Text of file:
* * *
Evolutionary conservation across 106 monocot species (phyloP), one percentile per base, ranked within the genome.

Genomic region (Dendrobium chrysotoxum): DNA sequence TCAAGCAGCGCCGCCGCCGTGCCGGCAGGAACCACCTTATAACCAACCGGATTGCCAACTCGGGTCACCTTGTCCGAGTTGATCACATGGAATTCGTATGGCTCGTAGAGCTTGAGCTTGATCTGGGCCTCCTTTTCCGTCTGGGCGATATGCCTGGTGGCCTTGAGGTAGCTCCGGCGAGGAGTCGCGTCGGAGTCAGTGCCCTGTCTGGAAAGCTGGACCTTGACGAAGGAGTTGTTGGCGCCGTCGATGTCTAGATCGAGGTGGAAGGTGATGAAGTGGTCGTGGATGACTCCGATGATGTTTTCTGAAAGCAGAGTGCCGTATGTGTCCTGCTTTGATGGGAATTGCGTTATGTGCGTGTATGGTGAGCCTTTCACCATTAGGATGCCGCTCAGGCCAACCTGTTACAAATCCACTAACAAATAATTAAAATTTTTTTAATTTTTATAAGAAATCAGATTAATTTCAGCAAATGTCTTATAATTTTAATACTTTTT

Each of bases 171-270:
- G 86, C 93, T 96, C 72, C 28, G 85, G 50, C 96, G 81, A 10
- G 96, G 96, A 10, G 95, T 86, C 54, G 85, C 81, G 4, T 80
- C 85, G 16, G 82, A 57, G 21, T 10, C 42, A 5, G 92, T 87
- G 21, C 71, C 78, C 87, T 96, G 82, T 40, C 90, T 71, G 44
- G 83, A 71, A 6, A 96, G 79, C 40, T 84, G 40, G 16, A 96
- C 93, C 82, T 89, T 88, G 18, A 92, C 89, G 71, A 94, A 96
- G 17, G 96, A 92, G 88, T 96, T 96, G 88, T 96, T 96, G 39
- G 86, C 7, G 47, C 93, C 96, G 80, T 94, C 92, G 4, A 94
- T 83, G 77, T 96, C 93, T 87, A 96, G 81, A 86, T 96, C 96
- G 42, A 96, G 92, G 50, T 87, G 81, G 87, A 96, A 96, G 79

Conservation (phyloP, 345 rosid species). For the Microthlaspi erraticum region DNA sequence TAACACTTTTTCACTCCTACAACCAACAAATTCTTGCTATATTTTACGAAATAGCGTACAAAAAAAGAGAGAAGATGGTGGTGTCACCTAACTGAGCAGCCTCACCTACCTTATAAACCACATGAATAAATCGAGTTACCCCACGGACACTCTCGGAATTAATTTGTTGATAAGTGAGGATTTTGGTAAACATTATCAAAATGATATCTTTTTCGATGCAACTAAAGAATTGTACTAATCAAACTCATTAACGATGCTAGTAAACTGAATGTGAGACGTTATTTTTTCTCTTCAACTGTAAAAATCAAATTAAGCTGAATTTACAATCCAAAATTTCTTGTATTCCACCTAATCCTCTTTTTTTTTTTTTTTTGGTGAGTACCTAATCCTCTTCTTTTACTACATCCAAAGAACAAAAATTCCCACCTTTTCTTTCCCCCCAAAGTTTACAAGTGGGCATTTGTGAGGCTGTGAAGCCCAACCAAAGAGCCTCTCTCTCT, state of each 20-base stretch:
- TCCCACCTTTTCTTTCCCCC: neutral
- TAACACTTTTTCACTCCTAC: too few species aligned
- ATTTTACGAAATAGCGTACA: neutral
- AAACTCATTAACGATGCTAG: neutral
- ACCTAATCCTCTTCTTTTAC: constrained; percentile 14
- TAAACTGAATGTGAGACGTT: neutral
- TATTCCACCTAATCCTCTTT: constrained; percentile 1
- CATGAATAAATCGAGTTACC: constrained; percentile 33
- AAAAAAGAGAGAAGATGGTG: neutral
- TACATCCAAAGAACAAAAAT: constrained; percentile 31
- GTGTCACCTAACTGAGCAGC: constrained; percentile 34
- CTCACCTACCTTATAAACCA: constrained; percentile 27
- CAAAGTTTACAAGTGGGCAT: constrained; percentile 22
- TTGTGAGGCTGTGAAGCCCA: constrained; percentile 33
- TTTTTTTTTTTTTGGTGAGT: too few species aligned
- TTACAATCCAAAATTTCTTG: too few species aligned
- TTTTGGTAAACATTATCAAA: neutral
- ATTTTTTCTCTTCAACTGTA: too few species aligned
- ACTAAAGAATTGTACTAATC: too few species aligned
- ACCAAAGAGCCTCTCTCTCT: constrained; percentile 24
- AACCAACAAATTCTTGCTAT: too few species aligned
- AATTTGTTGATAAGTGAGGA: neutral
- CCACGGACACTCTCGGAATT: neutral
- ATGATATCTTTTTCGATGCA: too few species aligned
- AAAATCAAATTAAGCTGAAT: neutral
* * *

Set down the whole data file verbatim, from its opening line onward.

Evolutionary conservation across 106 monocot species (phyloP), one percentile per base, ranked within the genome.

Genomic region (Dendrobium chrysotoxum): DNA sequence TCAAGCAGCGCCGCCGCCGTGCCGGCAGGAACCACCTTATAACCAACCGGATTGCCAACTCGGGTCACCTTGTCCGAGTTGATCACATGGAATTCGTATGGCTCGTAGAGCTTGAGCTTGATCTGGGCCTCCTTTTCCGTCTGGGCGATATGCCTGGTGGCCTTGAGGTAGCTCCGGCGAGGAGTCGCGTCGGAGTCAGTGCCCTGTCTGGAAAGCTGGACCTTGACGAAGGAGTTGTTGGCGCCGTCGATGTCTAGATCGAGGTGGAAGGTGATGAAGTGGTCGTGGATGACTCCGATGATGTTTTCTGAAAGCAGAGTGCCGTATGTGTCCTGCTTTGATGGGAATTGCGTTATGTGCGTGTATGGTGAGCCTTTCACCATTAGGATGCCGCTCAGGCCAACCTGTTACAAATCCACTAACAAATAATTAAAATTTTTTTAATTTTTATAAGAAATCAGATTAATTTCAGCAAATGTCTTATAATTTTAATACTTTTT

Each of bases 171-270:
- G 86, C 93, T 96, C 72, C 28, G 85, G 50, C 96, G 81, A 10
- G 96, G 96, A 10, G 95, T 86, C 54, G 85, C 81, G 4, T 80
- C 85, G 16, G 82, A 57, G 21, T 10, C 42, A 5, G 92, T 87
- G 21, C 71, C 78, C 87, T 96, G 82, T 40, C 90, T 71, G 44
- G 83, A 71, A 6, A 96, G 79, C 40, T 84, G 40, G 16, A 96
- C 93, C 82, T 89, T 88, G 18, A 92, C 89, G 71, A 94, A 96
- G 17, G 96, A 92, G 88, T 96, T 96, G 88, T 96, T 96, G 39
- G 86, C 7, G 47, C 93, C 96, G 80, T 94, C 92, G 4, A 94
- T 83, G 77, T 96, C 93, T 87, A 96, G 81, A 86, T 96, C 96
- G 42, A 96, G 92, G 50, T 87, G 81, G 87, A 96, A 96, G 79

Conservation (phyloP, 345 rosid species). For the Microthlaspi erraticum region DNA sequence TAACACTTTTTCACTCCTACAACCAACAAATTCTTGCTATATTTTACGAAATAGCGTACAAAAAAAGAGAGAAGATGGTGGTGTCACCTAACTGAGCAGCCTCACCTACCTTATAAACCACATGAATAAATCGAGTTACCCCACGGACACTCTCGGAATTAATTTGTTGATAAGTGAGGATTTTGGTAAACATTATCAAAATGATATCTTTTTCGATGCAACTAAAGAATTGTACTAATCAAACTCATTAACGATGCTAGTAAACTGAATGTGAGACGTTATTTTTTCTCTTCAACTGTAAAAATCAAATTAAGCTGAATTTACAATCCAAAATTTCTTGTATTCCACCTAATCCTCTTTTTTTTTTTTTTTTGGTGAGTACCTAATCCTCTTCTTTTACTACATCCAAAGAACAAAAATTCCCACCTTTTCTTTCCCCCCAAAGTTTACAAGTGGGCATTTGTGAGGCTGTGAAGCCCAACCAAAGAGCCTCTCTCTCT, state of each 20-base stretch:
- TCCCACCTTTTCTTTCCCCC: neutral
- TAACACTTTTTCACTCCTAC: too few species aligned
- ATTTTACGAAATAGCGTACA: neutral
- AAACTCATTAACGATGCTAG: neutral
- ACCTAATCCTCTTCTTTTAC: constrained; percentile 14
- TAAACTGAATGTGAGACGTT: neutral
- TATTCCACCTAATCCTCTTT: constrained; percentile 1
- CATGAATAAATCGAGTTACC: constrained; percentile 33
- AAAAAAGAGAGAAGATGGTG: neutral
- TACATCCAAAGAACAAAAAT: constrained; percentile 31
- GTGTCACCTAACTGAGCAGC: constrained; percentile 34
- CTCACCTACCTTATAAACCA: constrained; percentile 27
- CAAAGTTTACAAGTGGGCAT: constrained; percentile 22
- TTGTGAGGCTGTGAAGCCCA: constrained; percentile 33
- TTTTTTTTTTTTTGGTGAGT: too few species aligned
- TTACAATCCAAAATTTCTTG: too few species aligned
- TTTTGGTAAACATTATCAAA: neutral
- ATTTTTTCTCTTCAACTGTA: too few species aligned
- ACTAAAGAATTGTACTAATC: too few species aligned
- ACCAAAGAGCCTCTCTCTCT: constrained; percentile 24
- AACCAACAAATTCTTGCTAT: too few species aligned
- AATTTGTTGATAAGTGAGGA: neutral
- CCACGGACACTCTCGGAATT: neutral
- ATGATATCTTTTTCGATGCA: too few species aligned
- AAAATCAAATTAAGCTGAAT: neutral